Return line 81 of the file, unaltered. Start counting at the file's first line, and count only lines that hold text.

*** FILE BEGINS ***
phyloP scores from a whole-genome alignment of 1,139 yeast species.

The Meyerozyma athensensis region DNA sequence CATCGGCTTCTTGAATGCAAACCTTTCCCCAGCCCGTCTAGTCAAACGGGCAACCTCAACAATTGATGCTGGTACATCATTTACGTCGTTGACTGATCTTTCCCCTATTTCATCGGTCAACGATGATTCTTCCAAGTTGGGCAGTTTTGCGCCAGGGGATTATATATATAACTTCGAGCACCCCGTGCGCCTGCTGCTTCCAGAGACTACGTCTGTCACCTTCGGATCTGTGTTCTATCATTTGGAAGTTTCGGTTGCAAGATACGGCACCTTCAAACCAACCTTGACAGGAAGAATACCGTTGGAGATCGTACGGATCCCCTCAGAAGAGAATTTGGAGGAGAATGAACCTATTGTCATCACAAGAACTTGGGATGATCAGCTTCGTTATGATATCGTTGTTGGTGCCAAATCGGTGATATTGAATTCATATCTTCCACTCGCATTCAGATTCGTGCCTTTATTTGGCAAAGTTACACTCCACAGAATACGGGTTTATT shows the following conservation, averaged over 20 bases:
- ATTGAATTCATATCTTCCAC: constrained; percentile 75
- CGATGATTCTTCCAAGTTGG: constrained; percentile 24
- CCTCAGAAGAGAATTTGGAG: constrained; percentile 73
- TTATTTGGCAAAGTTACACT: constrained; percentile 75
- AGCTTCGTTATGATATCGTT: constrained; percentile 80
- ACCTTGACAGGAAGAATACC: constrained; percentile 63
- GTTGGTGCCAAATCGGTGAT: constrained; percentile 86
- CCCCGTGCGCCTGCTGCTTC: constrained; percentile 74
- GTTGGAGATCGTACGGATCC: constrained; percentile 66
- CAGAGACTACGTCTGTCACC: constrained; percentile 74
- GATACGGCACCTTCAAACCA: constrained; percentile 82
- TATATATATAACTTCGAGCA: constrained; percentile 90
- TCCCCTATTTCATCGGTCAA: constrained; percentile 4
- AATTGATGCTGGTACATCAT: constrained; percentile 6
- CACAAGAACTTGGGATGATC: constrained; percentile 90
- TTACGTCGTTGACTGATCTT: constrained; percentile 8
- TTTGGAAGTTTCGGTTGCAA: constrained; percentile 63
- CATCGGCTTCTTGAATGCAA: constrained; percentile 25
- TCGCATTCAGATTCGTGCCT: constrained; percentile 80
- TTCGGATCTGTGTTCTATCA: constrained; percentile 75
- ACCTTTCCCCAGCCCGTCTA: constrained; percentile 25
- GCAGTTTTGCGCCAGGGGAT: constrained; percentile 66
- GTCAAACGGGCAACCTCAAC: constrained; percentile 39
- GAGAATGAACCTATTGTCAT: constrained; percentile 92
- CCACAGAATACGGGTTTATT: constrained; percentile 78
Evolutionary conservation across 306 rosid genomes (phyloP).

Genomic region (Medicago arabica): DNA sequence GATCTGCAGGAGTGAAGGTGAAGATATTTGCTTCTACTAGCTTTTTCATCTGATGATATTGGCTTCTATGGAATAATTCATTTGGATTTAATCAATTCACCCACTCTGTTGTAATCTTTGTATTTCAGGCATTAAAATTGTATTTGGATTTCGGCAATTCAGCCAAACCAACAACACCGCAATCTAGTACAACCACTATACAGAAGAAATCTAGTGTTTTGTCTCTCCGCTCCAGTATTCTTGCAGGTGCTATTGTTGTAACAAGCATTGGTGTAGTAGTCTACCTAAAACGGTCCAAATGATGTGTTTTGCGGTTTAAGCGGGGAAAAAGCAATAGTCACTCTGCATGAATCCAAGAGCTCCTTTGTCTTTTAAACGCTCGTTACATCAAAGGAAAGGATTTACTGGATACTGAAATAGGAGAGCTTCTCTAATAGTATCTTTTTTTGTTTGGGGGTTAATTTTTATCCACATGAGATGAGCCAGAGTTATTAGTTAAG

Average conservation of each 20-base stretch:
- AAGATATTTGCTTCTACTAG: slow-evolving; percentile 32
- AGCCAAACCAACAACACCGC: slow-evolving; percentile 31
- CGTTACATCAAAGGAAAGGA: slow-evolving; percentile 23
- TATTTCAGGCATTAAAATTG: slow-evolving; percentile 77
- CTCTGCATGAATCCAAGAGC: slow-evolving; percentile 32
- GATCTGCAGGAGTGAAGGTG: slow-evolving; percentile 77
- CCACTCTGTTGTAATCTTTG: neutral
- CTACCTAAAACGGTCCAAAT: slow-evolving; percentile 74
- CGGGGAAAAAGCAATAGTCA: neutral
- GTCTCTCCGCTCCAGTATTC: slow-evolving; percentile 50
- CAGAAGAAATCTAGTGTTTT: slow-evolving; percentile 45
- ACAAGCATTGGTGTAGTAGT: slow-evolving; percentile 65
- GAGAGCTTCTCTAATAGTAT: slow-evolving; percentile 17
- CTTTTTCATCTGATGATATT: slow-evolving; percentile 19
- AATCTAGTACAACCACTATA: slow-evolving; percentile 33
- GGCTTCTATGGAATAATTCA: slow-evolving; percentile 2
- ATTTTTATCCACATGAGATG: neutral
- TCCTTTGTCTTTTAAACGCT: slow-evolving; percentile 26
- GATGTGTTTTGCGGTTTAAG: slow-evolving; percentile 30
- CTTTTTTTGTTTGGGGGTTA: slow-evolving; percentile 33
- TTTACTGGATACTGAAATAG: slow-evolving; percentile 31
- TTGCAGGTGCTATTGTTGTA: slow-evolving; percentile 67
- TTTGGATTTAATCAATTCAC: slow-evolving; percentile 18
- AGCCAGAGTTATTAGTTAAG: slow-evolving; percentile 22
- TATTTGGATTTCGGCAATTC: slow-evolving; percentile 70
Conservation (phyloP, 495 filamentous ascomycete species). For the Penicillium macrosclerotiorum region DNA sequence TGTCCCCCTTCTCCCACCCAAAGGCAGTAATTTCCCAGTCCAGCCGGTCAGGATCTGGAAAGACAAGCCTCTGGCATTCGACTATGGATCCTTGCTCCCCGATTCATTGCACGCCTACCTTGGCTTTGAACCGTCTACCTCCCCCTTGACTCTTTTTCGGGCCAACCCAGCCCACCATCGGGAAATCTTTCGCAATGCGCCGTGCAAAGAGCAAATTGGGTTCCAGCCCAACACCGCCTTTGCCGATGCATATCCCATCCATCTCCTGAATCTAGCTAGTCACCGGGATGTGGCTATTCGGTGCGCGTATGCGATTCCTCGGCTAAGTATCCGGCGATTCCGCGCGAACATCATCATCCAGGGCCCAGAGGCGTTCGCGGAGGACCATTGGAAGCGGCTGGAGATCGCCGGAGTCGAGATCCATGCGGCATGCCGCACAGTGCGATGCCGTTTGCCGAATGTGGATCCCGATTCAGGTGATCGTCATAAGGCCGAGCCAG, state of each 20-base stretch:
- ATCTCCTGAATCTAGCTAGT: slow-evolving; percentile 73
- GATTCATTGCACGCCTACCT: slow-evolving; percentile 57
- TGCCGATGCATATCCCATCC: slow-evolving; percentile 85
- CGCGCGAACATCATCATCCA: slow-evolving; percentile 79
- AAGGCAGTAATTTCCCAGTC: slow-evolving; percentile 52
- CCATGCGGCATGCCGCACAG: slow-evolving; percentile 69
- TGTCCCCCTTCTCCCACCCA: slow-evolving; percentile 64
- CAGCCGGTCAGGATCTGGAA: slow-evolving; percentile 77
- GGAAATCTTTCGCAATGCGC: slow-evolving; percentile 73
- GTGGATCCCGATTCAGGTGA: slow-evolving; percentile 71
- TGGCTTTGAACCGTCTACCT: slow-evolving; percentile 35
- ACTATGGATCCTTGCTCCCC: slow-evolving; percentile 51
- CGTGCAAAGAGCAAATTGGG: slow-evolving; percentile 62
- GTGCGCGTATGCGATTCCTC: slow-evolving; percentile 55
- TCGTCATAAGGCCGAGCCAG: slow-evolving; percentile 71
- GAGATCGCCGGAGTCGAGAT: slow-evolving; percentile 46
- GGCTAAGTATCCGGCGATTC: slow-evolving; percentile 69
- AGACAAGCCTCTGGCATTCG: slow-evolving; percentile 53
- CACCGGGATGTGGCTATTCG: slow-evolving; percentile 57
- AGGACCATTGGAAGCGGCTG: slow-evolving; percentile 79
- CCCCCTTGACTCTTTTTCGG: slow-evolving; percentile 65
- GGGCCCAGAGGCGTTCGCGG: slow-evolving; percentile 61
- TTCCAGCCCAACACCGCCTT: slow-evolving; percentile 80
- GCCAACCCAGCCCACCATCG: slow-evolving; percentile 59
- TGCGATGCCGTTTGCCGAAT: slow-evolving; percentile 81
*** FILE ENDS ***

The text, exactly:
- TGCGATGCCGTTTGCCGAAT: slow-evolving; percentile 81